The multiplayer only supports 16 players, true, but the Call of Duty-style leveling/unlocking system Crytek has added works nicely. The nanosuits' stealth and speed modes become a key element to how most of the multiplayer action plays out; they make for some very unique cat-and-mouse action, and I'm pretty sure that upping the player count to 32 would kind of ruin it. Crysis 2's online mode isn't going to keep you playing for many months, but it should provide a damn solid distraction - even on the PC, and yes, even with a 16-player limit.

Back to the campaign: the move away from open-ended level design is a pretty big issue, and I think there was a step backwards here both in the design of how each level plays out, and in the implementation of AI as well. It was fun seeing the enemy adapt to your movements and then flank you in Crysis, but the narrow pathways you sometimes get in this sequel, or linear "hallway" of closed-off city streets, often leads to the AI being unable to show off any kind of similar ability. I was mostly unable to really tell if the AI was as good in Crysis 2 as it was in the first game, and that's kind of sad because it seems a lot like Crytek specifically worked on level designs that happen to cripple one of the best features of their last game.


One of the most fun things to do in Crysis, at least for a good chunk of people on forums, was to tweak the game to ridiculous levels, trying to eke out maximum visual quality on their systems - especially for a game that was so demanding. Here, you can turn on stereoscopic 3D, change your resolution, brightness, and key/mouse bindings, and then you have a grand total of three detail settings: High, Very High, and Extreme. (Maybe Crytek thought we'd all be too insecure to be able to handle a "low" setting. Reminds me of Starbucks' coffee sizes.) Crysis 2 does include a developer console, though, and this has already proven to allow for some pretty serious tweaking, but it'd have been nice to throw at least a few extra detail options into the menus.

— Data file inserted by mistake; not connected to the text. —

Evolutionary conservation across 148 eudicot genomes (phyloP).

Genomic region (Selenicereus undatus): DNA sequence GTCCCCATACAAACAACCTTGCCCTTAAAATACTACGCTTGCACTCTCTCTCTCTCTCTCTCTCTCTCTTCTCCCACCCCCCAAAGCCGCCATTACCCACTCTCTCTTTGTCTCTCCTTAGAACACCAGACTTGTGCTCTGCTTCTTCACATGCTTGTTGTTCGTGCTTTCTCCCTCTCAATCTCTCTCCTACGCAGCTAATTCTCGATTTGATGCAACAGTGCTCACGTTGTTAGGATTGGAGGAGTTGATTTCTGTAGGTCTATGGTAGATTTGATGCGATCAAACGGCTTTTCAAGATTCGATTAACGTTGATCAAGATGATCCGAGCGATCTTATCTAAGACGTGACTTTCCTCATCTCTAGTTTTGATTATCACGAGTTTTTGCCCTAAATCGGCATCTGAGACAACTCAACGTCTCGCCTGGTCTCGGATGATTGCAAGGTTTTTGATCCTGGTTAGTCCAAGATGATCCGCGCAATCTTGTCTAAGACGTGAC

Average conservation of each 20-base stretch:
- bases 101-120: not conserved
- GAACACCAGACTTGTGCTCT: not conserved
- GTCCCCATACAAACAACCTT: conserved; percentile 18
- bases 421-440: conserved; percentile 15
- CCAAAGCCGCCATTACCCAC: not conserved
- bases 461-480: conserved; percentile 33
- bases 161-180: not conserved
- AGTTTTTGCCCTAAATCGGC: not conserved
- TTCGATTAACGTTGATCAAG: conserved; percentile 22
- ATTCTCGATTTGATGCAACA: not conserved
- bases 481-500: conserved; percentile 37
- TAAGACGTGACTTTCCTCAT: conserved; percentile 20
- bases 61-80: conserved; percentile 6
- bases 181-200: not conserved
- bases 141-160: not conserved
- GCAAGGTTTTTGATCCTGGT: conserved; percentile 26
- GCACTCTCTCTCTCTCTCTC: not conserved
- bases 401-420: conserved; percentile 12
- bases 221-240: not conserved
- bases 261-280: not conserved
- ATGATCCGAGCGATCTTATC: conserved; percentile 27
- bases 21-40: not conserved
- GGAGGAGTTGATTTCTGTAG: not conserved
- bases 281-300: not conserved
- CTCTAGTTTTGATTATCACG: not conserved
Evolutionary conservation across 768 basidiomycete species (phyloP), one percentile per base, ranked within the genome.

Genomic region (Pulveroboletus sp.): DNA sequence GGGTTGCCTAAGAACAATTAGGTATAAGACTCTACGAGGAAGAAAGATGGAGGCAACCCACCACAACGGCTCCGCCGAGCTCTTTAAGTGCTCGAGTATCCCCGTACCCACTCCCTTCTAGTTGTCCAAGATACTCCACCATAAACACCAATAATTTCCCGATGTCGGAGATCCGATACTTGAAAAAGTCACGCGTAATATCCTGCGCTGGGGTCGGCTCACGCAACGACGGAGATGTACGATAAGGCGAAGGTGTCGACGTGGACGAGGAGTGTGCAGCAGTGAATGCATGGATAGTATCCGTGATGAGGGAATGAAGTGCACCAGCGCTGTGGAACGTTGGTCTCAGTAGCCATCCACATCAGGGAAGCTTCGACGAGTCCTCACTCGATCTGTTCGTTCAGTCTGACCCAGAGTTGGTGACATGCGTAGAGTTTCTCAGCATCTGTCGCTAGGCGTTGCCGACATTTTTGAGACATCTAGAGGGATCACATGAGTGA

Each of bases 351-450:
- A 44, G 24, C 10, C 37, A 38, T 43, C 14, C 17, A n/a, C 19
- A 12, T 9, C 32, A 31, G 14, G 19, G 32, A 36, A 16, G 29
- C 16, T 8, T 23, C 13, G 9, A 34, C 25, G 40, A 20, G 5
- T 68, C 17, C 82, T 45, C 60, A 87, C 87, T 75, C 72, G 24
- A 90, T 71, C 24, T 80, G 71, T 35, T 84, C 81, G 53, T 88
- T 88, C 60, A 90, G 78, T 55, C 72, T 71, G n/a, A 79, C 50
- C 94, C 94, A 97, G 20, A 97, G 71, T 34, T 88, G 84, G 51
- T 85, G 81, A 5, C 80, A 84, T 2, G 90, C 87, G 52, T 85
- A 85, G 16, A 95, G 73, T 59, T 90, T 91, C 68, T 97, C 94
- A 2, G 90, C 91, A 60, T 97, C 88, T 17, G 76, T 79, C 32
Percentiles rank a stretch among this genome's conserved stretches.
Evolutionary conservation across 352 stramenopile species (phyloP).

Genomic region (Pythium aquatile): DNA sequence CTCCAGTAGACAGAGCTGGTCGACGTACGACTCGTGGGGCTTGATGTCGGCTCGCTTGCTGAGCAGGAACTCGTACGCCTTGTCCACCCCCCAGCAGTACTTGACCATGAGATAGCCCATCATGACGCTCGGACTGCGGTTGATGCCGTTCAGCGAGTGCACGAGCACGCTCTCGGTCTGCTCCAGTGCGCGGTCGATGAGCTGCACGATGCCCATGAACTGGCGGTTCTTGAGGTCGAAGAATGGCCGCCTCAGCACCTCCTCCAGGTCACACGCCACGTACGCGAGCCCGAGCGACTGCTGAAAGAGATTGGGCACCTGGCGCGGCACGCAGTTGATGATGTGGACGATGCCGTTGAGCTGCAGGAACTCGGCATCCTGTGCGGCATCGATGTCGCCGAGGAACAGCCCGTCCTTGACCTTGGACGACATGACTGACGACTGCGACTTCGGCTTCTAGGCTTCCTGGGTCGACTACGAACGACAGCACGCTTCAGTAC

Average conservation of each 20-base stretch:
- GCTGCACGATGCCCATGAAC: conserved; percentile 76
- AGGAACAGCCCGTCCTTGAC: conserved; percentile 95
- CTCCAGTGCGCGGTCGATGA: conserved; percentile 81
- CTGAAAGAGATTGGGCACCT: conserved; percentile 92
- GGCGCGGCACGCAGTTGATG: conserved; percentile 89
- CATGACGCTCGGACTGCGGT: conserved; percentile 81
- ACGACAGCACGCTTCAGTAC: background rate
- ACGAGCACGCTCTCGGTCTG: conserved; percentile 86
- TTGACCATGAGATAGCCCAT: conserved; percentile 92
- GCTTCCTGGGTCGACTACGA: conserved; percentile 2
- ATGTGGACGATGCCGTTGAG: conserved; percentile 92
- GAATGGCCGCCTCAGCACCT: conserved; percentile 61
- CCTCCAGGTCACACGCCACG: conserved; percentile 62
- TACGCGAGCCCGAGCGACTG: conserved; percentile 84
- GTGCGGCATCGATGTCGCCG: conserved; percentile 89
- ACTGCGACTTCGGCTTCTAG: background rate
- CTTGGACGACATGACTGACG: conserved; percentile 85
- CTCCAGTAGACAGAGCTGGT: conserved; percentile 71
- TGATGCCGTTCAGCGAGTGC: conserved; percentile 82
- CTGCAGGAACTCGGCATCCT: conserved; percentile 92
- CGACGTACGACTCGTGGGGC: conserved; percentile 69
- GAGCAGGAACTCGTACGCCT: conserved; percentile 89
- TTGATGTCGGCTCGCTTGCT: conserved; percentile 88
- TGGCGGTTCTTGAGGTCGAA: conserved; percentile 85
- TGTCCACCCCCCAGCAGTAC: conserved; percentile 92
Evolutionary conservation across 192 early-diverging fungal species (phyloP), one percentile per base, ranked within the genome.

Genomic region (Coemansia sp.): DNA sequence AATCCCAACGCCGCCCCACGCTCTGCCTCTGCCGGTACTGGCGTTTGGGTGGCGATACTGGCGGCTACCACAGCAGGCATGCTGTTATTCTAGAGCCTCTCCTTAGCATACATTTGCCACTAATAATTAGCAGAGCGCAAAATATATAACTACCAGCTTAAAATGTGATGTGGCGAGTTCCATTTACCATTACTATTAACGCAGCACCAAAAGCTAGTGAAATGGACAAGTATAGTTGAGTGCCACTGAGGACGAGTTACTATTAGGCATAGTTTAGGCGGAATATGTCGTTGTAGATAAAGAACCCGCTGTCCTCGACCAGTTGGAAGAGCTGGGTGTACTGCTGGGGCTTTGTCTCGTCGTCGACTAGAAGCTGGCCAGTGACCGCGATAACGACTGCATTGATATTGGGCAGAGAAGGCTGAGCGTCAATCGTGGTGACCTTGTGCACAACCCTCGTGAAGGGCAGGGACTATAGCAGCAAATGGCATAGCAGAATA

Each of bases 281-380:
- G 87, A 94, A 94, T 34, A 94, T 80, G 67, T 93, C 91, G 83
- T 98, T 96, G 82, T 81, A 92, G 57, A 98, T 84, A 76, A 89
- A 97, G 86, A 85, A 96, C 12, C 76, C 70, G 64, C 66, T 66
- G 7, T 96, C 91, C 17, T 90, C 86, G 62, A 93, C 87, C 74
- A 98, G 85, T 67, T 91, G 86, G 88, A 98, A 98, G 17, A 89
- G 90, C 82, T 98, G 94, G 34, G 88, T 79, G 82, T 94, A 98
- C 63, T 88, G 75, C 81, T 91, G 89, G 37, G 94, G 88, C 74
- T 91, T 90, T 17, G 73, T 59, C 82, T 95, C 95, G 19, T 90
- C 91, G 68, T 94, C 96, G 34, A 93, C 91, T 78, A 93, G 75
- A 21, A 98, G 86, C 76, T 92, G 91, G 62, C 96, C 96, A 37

Finally, the lack of any ability to manually save your game means that experimentation for fun has been drastically reduced for all the reasons that I'm sure a seasoned Crysis player will remember. It was fun to experiment with your enemies, to hit the same compound multiple times just for fun, and when the game (rather than the player) gets to decide when to save, then at least some level of control has been taken away from the player. For a game that should be begging players to experiment, I can't think of one good reason to do this.


Despite all these complaints, the Crysis 2 campaign still delivers the great FPS moments and jaw-dropping visuals that you'd expect from anything bearing this name. It doesn't give hardcore PC gamers every little feature they want, and that might be enough to sink the game entirely in many people's eyes, but Crysis 2 is still one of the biggest and most ambitious PC shooter releases in quite a while and it should prove to be well worth the purchase for most. Crytek will almost surely sell many more copies on consoles than on PC, but this game is best experienced, by far, on a solid gaming PC. As long as you don't find yourself getting angry over things like DirectX 11 support or having to go to the console to tweak settings, you'll very likely have a great time.

Overall: 8 out of 10